CAMBRIDGE — As the pressure to make health care more affordable mounts, Massachusetts biotech companies and medical device makers are warning that lower costs for consumers could be bad for business.
Companies and investors in the life sciences cluster — a crucial part of the state’s economy — say that new restrictions on payments for drugs and other medical products will stifle innovation and harm patients, according to a report scheduled to be released Thursday at a state biotechnology gathering.
The 115-page study, called Impact 2020, was prepared by Weston consulting firm Health Advances for the Massachusetts Biotechnology Council, a trade group convening its two-day annual meeting in Cambridge. In some ways, it puts the industry at odds with what has become a paramount social cause: providing medical care for everyone at reasonable prices. But the companies say their products, though costly, save money in the long term by keeping people out of the hospital.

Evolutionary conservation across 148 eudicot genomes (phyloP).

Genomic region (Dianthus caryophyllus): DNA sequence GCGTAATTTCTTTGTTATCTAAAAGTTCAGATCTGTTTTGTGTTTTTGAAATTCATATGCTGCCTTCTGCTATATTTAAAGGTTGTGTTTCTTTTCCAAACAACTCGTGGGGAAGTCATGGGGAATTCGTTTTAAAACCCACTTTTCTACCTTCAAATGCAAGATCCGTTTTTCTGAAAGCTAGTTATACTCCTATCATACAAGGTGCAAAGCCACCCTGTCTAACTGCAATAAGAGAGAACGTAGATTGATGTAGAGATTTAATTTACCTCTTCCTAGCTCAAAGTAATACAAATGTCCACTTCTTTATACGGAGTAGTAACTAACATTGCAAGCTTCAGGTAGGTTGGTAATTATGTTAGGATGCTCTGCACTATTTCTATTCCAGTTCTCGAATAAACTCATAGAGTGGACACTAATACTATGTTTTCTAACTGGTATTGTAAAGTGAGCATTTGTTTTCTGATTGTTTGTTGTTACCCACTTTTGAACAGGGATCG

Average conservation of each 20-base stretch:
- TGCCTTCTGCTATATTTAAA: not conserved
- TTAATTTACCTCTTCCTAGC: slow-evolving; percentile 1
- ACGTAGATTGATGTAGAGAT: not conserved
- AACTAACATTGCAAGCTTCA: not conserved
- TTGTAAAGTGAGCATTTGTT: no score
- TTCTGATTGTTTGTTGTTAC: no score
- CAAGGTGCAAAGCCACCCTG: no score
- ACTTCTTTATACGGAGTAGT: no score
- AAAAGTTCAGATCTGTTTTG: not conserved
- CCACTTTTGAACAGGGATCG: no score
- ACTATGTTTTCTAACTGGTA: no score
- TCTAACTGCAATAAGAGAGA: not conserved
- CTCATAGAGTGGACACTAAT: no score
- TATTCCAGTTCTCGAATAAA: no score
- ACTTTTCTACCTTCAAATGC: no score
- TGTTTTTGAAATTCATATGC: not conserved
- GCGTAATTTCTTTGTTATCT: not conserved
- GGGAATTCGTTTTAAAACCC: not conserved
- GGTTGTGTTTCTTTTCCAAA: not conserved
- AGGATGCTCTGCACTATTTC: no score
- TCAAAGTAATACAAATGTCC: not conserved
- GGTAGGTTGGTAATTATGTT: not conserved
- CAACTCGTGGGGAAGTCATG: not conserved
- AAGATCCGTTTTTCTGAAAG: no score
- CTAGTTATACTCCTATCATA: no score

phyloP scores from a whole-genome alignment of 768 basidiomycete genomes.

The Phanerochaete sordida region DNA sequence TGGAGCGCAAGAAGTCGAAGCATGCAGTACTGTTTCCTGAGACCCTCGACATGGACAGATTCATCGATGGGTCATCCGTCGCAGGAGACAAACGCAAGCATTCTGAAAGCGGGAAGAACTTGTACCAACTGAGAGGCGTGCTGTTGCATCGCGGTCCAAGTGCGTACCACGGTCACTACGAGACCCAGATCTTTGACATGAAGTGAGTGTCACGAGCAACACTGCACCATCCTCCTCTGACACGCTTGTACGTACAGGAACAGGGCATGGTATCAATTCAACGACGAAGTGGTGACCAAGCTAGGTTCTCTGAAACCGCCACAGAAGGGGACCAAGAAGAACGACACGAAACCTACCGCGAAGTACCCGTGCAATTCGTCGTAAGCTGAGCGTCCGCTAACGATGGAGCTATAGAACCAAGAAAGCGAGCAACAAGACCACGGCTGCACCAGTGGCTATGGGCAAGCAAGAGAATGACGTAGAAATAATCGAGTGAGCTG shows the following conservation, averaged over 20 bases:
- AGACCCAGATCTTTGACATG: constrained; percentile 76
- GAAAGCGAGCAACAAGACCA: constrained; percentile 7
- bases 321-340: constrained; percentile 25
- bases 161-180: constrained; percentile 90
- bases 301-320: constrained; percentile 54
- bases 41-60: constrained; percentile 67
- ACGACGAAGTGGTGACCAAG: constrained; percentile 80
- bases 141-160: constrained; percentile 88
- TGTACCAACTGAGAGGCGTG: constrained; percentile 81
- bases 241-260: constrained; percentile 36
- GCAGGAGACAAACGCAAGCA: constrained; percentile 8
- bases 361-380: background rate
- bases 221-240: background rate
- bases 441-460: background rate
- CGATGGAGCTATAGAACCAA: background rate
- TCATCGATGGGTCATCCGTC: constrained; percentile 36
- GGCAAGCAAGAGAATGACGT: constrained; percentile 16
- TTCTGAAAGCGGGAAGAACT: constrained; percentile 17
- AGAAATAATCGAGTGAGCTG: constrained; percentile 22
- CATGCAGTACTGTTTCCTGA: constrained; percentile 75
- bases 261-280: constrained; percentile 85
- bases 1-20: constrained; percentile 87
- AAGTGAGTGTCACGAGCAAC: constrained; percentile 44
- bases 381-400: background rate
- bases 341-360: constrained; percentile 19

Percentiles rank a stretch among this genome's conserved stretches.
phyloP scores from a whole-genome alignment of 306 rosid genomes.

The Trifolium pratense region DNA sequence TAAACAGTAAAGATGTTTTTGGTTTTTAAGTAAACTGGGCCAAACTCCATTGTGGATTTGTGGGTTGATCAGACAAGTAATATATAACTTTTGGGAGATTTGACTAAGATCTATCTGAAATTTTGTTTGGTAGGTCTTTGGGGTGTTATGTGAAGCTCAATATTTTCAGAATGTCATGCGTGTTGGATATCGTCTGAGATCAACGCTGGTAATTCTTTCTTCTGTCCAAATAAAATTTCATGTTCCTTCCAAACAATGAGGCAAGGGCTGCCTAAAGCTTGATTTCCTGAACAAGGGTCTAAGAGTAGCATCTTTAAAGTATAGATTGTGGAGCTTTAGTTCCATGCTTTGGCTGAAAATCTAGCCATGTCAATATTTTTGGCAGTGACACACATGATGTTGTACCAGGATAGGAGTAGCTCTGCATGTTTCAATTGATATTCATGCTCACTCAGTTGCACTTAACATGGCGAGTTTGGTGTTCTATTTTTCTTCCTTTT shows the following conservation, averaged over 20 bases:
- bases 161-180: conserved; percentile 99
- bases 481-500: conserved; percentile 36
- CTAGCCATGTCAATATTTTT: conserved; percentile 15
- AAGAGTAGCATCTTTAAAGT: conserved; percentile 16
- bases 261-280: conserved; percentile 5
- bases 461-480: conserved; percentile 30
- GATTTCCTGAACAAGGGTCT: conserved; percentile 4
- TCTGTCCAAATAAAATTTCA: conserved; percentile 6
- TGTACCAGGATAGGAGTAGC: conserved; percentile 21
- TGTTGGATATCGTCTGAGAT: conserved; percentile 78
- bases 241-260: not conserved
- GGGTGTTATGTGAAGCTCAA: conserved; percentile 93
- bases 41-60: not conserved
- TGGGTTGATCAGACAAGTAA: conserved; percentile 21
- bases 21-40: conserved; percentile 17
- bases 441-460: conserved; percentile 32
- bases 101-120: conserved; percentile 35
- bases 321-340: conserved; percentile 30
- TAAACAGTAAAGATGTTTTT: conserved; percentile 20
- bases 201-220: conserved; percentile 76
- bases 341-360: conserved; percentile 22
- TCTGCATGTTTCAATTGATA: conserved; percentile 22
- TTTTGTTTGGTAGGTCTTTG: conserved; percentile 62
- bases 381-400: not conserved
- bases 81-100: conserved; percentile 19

While the state has spent decades building one of the world’s largest biopharmaceutical sectors, the MassBio report says industry leaders will have to fight to preserve and expand it in the face of formidable challenges — including reduced reimbursements that the companies receive from the government and private insurers for treatments.
Such medicines frequently cost patients and insurers tens of thousands of dollars a year, but can take drug makers a decade and as much as a billion dollars to develop.
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